Somebody said to me recently that the church has the most eloquent speakers in North America. I’d never thought about that before.
It might be true, though. If you listen to even a sampling of preaching podcasts and compare them to the speeches made by business leaders or politicians, you could make a strong argument that the church has better orators than the marketplace.
Which raises a deeper question: why isn’t the church as a whole growing or advancing? If oratory skills alone wowed people and changed lives, why aren’t most churches growing? And if your church is growing, is it growing for the right reasons?
That got me thinking about my own preaching. Like most preachers, I want to be the best communicator I can be. So I solicit feedback on my talks: what worked, what didn’t? I listen to other preachers to grow spiritually and to shape my preaching. Once a month or so (although it’s never a comfortable thing), I’ll watch my own sermons and try to learn and grow.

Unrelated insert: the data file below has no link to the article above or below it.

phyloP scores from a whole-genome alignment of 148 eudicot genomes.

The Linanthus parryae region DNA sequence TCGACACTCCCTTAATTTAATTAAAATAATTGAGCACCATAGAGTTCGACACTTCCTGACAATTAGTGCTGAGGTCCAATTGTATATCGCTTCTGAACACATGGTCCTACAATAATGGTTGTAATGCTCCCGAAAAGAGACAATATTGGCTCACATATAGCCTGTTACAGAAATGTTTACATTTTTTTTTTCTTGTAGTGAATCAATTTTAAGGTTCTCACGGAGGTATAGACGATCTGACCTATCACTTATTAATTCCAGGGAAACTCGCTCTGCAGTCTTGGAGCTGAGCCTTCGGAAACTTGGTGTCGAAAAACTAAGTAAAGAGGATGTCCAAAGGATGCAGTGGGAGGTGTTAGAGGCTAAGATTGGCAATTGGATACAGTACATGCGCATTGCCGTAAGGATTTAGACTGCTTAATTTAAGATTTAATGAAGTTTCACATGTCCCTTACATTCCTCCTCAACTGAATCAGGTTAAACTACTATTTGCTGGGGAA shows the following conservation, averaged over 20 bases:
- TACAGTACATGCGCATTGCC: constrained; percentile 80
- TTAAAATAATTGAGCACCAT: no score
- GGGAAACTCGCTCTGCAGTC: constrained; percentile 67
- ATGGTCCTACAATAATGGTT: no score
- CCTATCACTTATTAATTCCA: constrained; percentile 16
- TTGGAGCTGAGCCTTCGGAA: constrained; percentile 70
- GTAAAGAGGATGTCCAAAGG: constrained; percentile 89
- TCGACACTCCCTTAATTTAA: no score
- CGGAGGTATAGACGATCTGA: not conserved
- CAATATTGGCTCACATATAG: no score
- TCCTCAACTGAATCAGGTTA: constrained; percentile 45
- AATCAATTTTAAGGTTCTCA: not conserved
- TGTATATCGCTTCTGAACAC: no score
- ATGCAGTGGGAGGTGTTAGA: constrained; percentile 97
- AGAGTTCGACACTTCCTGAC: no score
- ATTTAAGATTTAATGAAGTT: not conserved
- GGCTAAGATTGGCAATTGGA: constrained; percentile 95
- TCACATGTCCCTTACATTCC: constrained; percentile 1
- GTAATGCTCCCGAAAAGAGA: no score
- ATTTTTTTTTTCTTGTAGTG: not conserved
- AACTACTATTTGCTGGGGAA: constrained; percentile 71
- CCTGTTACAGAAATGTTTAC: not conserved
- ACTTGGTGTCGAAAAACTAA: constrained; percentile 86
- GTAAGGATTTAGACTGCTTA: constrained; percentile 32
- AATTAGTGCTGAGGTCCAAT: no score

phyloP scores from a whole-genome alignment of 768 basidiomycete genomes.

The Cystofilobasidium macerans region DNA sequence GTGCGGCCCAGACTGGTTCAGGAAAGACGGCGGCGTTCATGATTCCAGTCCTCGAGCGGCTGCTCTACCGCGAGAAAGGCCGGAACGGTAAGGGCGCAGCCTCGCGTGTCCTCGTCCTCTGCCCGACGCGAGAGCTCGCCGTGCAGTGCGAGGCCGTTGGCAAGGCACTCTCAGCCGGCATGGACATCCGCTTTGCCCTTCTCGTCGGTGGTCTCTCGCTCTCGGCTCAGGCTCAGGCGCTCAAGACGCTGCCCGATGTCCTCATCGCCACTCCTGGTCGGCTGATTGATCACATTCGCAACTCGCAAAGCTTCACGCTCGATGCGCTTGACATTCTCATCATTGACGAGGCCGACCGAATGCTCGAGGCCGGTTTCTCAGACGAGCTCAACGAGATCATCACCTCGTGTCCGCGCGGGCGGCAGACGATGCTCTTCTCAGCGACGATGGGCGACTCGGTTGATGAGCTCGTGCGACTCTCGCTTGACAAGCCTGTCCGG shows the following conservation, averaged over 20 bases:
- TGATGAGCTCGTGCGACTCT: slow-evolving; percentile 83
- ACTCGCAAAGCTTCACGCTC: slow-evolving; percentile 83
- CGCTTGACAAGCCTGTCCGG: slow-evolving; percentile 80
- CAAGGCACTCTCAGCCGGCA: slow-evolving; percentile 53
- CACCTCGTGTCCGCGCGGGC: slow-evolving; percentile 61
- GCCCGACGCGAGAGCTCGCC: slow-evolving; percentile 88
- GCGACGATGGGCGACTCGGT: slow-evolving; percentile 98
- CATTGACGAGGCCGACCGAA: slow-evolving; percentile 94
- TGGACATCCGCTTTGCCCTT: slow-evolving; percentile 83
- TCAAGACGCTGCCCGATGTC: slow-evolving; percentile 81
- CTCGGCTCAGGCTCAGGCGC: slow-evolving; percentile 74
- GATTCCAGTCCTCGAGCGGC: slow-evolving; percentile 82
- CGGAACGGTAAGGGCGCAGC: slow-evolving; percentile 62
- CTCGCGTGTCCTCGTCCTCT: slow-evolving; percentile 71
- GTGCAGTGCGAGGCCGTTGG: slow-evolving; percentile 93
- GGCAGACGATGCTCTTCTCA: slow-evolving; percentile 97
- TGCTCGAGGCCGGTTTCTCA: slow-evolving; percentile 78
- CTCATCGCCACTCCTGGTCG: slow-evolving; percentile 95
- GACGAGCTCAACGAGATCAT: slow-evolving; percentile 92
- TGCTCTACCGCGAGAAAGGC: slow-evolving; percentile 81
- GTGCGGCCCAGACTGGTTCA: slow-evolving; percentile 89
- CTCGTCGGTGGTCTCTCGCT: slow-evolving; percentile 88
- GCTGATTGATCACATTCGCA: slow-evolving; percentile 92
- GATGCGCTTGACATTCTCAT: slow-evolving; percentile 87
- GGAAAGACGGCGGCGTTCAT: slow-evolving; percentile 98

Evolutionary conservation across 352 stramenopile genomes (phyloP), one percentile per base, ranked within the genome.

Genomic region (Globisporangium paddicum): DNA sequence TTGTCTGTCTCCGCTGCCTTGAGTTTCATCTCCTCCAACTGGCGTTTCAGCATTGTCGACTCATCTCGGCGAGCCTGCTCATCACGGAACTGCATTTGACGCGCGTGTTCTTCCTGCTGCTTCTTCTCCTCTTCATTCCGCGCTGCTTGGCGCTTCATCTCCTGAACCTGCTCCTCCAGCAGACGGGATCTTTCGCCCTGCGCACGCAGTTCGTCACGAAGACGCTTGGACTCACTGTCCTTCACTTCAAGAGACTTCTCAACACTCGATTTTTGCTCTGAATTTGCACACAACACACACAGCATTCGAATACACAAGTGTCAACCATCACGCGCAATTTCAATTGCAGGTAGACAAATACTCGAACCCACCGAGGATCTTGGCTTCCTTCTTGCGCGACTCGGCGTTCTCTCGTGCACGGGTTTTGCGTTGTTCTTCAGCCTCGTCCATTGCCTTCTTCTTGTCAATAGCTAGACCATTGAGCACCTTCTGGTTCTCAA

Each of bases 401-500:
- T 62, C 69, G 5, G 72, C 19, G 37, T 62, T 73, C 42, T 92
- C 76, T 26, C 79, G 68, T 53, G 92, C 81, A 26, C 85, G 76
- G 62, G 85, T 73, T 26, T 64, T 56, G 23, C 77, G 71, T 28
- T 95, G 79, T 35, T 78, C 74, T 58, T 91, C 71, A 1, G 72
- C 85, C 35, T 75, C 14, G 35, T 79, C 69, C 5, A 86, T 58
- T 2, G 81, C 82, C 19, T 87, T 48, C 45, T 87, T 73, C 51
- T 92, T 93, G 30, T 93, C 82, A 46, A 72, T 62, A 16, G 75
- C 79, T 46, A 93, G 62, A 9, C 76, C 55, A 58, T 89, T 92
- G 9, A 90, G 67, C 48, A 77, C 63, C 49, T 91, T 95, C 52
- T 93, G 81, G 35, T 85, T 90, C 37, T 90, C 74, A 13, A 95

But if I’m not careful, what I’ll try to do is to become a better speaker or try to come up with clearer outlines, structure and metaphors. As I was thinking about this again over the weekend, the irony hit me: that’s not what the Bible says changes lives.
About 1,950 years ago, there was a tension of sorts between two preachers. One was a brilliant orator. The second preacher wasn’t much of a public speaker at all. But the second preacher made the argument that it’s not clever speeches that change lives – it’s Christ and Christ crucified. The first preacher was named Apollos. The second we know better as the Apostle Paul. Paul, a poor public speaker by his own admission and unimpressive to others , said that the real power in preaching comes by the Spirit of God.
This week, I’m going to be personally reflecting/praying over the power of God as revealed in preaching. If it’s primarily how God uses preaching, I want to focus more on that. If I’m not intentional in focusing on that, I’d probably just focus on speaking more clearly and convincingly. (Not entirely wise.) I’d love to hear from preachers/communicators on how you approach that.
Second, I’d love to hear from people who have been impacted by preaching. How did ‘the power of God’ come alive in preaching for you? In what ways have you experienced the demonstration of God’s power in preaching apart from eloquence?